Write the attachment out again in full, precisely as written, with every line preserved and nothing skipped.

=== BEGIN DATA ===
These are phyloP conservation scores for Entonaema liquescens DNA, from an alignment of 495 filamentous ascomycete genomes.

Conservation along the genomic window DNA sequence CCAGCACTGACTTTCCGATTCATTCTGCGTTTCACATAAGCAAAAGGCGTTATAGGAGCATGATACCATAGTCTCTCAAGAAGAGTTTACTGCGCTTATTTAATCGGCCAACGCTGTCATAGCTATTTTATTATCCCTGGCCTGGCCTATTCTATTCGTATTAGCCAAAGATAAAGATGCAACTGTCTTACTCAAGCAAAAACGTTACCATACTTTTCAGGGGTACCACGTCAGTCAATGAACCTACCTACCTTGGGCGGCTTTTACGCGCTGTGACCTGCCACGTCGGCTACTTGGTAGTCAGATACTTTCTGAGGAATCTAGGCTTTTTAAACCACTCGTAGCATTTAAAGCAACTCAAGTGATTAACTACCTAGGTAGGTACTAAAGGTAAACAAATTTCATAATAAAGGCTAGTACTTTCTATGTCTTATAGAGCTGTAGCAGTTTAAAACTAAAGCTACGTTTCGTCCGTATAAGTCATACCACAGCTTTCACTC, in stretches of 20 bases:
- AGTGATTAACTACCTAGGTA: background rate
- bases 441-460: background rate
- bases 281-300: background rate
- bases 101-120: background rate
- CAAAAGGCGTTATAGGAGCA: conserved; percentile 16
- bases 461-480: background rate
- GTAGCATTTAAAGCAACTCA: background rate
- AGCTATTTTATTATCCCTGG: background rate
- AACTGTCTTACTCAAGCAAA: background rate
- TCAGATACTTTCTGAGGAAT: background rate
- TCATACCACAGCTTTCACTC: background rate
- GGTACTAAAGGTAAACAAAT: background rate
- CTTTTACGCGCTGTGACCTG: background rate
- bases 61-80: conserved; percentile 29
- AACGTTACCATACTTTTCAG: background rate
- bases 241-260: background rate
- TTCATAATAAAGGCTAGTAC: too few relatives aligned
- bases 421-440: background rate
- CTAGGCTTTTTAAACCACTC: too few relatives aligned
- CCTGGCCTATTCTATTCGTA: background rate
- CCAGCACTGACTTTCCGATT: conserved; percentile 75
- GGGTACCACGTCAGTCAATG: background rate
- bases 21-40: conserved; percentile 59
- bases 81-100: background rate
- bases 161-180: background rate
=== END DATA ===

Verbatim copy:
These are phyloP conservation scores for Entonaema liquescens DNA, from an alignment of 495 filamentous ascomycete genomes.

Conservation along the genomic window DNA sequence CCAGCACTGACTTTCCGATTCATTCTGCGTTTCACATAAGCAAAAGGCGTTATAGGAGCATGATACCATAGTCTCTCAAGAAGAGTTTACTGCGCTTATTTAATCGGCCAACGCTGTCATAGCTATTTTATTATCCCTGGCCTGGCCTATTCTATTCGTATTAGCCAAAGATAAAGATGCAACTGTCTTACTCAAGCAAAAACGTTACCATACTTTTCAGGGGTACCACGTCAGTCAATGAACCTACCTACCTTGGGCGGCTTTTACGCGCTGTGACCTGCCACGTCGGCTACTTGGTAGTCAGATACTTTCTGAGGAATCTAGGCTTTTTAAACCACTCGTAGCATTTAAAGCAACTCAAGTGATTAACTACCTAGGTAGGTACTAAAGGTAAACAAATTTCATAATAAAGGCTAGTACTTTCTATGTCTTATAGAGCTGTAGCAGTTTAAAACTAAAGCTACGTTTCGTCCGTATAAGTCATACCACAGCTTTCACTC, in stretches of 20 bases:
- AGTGATTAACTACCTAGGTA: background rate
- bases 441-460: background rate
- bases 281-300: background rate
- bases 101-120: background rate
- CAAAAGGCGTTATAGGAGCA: conserved; percentile 16
- bases 461-480: background rate
- GTAGCATTTAAAGCAACTCA: background rate
- AGCTATTTTATTATCCCTGG: background rate
- AACTGTCTTACTCAAGCAAA: background rate
- TCAGATACTTTCTGAGGAAT: background rate
- TCATACCACAGCTTTCACTC: background rate
- GGTACTAAAGGTAAACAAAT: background rate
- CTTTTACGCGCTGTGACCTG: background rate
- bases 61-80: conserved; percentile 29
- AACGTTACCATACTTTTCAG: background rate
- bases 241-260: background rate
- TTCATAATAAAGGCTAGTAC: too few relatives aligned
- bases 421-440: background rate
- CTAGGCTTTTTAAACCACTC: too few relatives aligned
- CCTGGCCTATTCTATTCGTA: background rate
- CCAGCACTGACTTTCCGATT: conserved; percentile 75
- GGGTACCACGTCAGTCAATG: background rate
- bases 21-40: conserved; percentile 59
- bases 81-100: background rate
- bases 161-180: background rate